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Hot Press Forming behavior of Zn, Al-Si and Al-Zn alloy coatings on 22MnB5 Press Hardening Steel

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  • 발행기관 포항공과대학교 철강대학원
  • 지도교수Bruno C. De Cooman
  • 발행년도2016
  • 학위수여년월2016. 2
  • 학위명박사
  • 학과 및 전공철강대학원 철강학과
  • 본문언어영어
  • 저작권포항공과대학교 논문은 저작권에 의해 보호받습니다.
초록 moremore
In present study, the metallurgical evolution of 22MnB5 steel and the interaction with the Al-Si alloy, pure Zn and Al-Zn alloy coating were systematically investigated for the press hardening thermo-mechanical cycle. The study analyzed the effect of the heating method, the heating rate, the soaking...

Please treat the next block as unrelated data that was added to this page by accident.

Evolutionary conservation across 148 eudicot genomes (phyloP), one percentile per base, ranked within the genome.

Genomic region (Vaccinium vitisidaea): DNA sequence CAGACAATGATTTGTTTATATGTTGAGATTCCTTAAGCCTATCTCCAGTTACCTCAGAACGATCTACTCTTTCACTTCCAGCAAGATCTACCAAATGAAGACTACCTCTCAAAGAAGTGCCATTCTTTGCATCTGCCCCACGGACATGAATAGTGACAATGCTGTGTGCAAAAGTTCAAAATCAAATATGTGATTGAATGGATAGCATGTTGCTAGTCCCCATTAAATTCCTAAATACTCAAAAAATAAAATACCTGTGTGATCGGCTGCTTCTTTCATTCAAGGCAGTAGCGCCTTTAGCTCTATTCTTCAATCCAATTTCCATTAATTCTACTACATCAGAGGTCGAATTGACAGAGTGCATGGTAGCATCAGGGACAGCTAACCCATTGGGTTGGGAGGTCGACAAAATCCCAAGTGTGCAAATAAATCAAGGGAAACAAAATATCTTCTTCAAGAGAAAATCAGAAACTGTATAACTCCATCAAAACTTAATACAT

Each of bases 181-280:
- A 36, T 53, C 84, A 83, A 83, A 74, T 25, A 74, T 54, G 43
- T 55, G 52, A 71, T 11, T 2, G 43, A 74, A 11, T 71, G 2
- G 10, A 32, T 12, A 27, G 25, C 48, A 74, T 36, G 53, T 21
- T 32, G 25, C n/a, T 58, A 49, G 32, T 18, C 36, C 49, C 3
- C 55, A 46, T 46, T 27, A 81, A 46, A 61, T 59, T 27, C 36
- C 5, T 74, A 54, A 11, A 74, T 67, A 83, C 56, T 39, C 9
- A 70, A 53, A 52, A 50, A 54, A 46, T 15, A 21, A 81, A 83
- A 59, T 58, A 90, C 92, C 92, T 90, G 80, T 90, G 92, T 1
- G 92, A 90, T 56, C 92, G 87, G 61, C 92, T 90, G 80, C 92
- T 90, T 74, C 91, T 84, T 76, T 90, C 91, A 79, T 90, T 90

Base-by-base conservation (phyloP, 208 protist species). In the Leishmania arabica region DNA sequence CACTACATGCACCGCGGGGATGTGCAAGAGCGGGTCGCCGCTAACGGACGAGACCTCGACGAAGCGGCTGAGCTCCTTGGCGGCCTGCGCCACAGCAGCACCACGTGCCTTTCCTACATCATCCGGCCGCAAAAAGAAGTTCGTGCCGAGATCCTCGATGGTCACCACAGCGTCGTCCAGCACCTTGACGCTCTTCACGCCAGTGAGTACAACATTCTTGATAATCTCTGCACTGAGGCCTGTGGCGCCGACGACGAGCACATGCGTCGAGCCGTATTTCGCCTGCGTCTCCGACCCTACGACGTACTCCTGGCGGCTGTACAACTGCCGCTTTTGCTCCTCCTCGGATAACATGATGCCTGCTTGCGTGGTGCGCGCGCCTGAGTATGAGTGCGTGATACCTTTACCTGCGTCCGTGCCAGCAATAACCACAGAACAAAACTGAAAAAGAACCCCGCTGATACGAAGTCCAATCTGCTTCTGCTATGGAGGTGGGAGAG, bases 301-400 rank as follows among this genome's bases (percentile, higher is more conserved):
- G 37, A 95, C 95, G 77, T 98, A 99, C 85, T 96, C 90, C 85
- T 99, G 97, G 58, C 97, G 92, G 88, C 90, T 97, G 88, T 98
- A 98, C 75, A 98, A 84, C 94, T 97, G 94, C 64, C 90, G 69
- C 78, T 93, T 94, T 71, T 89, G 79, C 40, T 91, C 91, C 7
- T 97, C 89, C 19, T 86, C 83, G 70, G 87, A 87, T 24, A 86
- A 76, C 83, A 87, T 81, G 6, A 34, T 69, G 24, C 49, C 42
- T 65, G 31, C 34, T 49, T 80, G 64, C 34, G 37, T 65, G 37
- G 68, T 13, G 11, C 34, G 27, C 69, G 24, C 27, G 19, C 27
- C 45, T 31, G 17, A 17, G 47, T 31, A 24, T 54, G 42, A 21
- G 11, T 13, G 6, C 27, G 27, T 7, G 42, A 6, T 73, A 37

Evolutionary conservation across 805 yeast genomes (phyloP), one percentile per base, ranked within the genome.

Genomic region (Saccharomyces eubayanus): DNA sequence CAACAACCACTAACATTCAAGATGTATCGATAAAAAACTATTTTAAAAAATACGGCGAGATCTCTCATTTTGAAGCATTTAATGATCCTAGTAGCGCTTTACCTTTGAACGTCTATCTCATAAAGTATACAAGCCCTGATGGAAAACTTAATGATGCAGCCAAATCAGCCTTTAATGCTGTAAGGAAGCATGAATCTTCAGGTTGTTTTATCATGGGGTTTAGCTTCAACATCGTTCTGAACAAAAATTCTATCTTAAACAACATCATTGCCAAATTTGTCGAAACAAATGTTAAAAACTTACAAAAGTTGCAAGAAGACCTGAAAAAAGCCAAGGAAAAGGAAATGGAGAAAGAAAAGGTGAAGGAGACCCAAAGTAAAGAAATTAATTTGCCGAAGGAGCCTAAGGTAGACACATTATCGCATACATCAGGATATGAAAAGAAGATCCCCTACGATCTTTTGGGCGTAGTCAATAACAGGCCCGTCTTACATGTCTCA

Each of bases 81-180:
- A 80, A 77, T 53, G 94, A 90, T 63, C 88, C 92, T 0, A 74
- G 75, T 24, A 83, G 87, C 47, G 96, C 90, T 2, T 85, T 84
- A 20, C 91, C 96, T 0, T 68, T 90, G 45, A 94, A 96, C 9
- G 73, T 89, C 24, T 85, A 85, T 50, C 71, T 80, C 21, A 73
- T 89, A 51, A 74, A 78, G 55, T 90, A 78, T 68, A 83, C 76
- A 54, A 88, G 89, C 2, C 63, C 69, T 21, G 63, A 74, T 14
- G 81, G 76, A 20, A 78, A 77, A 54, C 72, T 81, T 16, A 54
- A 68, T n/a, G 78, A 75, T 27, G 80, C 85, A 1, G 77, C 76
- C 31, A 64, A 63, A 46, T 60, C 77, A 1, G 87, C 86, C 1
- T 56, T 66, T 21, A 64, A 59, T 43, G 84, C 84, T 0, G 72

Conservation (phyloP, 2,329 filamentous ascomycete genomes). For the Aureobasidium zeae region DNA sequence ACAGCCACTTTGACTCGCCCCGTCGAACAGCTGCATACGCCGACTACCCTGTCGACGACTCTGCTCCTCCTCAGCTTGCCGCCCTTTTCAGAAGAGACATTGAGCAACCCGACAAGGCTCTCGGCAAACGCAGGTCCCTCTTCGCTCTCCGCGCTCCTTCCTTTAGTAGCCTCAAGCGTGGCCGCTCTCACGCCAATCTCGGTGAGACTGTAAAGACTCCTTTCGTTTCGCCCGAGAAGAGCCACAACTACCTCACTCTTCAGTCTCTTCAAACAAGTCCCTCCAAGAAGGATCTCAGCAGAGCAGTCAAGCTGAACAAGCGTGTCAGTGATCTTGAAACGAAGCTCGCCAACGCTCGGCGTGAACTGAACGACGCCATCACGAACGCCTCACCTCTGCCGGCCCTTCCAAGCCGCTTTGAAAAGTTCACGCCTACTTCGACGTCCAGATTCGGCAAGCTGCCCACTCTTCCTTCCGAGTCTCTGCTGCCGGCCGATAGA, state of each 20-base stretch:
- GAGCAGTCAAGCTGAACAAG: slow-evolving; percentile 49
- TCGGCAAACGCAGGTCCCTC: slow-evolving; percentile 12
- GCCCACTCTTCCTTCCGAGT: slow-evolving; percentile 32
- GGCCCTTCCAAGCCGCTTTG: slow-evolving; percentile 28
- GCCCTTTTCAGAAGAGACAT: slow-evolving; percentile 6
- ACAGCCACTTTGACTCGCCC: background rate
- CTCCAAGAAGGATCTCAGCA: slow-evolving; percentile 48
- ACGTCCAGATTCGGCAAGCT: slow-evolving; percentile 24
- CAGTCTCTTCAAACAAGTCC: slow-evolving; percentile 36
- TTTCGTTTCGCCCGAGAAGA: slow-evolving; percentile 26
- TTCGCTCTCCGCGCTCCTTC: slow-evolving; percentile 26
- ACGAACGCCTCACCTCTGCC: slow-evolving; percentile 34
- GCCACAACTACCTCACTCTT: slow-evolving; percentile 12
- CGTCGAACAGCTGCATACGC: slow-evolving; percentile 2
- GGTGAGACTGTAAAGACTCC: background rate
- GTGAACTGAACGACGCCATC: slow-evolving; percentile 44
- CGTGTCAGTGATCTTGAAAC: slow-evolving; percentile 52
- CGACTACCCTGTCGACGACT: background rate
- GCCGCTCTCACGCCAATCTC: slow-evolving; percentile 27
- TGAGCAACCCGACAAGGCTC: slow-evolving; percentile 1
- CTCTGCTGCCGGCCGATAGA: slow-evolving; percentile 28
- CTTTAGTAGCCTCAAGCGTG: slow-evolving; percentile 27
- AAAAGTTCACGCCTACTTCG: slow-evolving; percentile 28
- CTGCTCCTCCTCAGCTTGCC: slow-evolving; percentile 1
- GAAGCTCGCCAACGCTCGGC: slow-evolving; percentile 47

In present study, the metallurgical evolution of 22MnB5 steel and the interaction with the Al-Si alloy, pure Zn and Al-Zn alloy coating were systematically investigated for the press hardening thermo-mechanical cycle. The study analyzed the effect of the heating method, the heating rate, the soaking time and the coating type on 22MnB5 press hardening steel. Various rapid heating methods have been developed to increase the productivity of press hardening steel. One of these methods is direct resistance Joule heating. This heating method results in the melting of the surface coating and the formation of a persistent liquid trail as a result of the high thermal conductivity and low melting temperature of the Al-10% Si alloy coating. The present work showed that this issue can be addressed by an alloying preheating treatment prior to the press hardening process. The coatings on press hardening steel are needed to suppress high temperature oxidation and decarburization. Additional corrosion protection is provided by Zn coatings which provide cathodic protection to press hardened parts. Due to the low melting temperature of Zn and Zn-Fe intermetallic compounds, the Zn-coated PHSs are susceptible to LME during the die-quenching process. In the present work, the mechanical properties of Zn coated PHS were evaluated in terms of tensile properties and bending properties. A deterioration of the room temperature bendability, due to microcrack formation and propagation, was observed. The presence of Γ-Fe3Zn10 observed in the microcracks at room temperature indicated the presence of liquid Zn at the die-quenching temperature, making it possible to trace the progress of the liquid Zn phase during microcrack formation. The results suggest that Zn-grain boundary diffusion causes the phase transformation of the austenite grain boundary region to ferrite. This results in intergranular cracking due to the lower strength of ferrite. The microcrack formation is most severe in areas where the applied stress and the friction are highest during the forming process, making the occurrence of LME-mitigated microcrack propagation dependent on the local deformation conditions. During the conventional die-quenching processing of a galvanized PHS steel, a thick ZnO layer is formed at the surface. In the present study, the characterization of the surface oxide formation was analysed for different heating rates. When the hating rate is increased, the oxide at the surface is a thin Al2O3 layer. This remarkable change in surface oxide during rapid heating is due to the partial melting of the coating instead of the solidification of the coating by Fe-Zn intermetallics formation. Press hardening is increasingly being used to produce ultra-high strength steel parts for passenger cars. Al-Si alloy, pure Zn and Zn-alloy coatings have been used to provide corrosion protection to press hardening steel grades. The use of coatings has drawbacks such as coating delamination or liquid metal induced embrittlement. In the present work, the microstructural evolution of Al-Zn coating during press hardening was studied. The 55 wt. % Al-Zn coating can in principle provide both Al barrier protection and Zn cathodic protection to press hardened steel. During the heat treatment associated with the press hardening, the 55 wt. % Al-Zn alloy coating is converted to an intermetallic surface layer of Fe2Al5 and a FeAl intermetallic diffusion layer. The Zn is separated from both intermetallic compounds and accumulates at grain boundaries and at the surface. This Zn separation process is beneficial in terms of providing cathodic protection to Al-Zn coated press hardening steel. The use of an increased heating rate during the austenitization cycle resulted in a high volume fraction of Zn at FeAl grain boundaries, and the presence of Zn islands in Fe2Al5 grains. These microstructural features suppressed the high temperature oxidation and evaporation of Zn. The alloyed coating did not cause liquid metal induced embrittlement.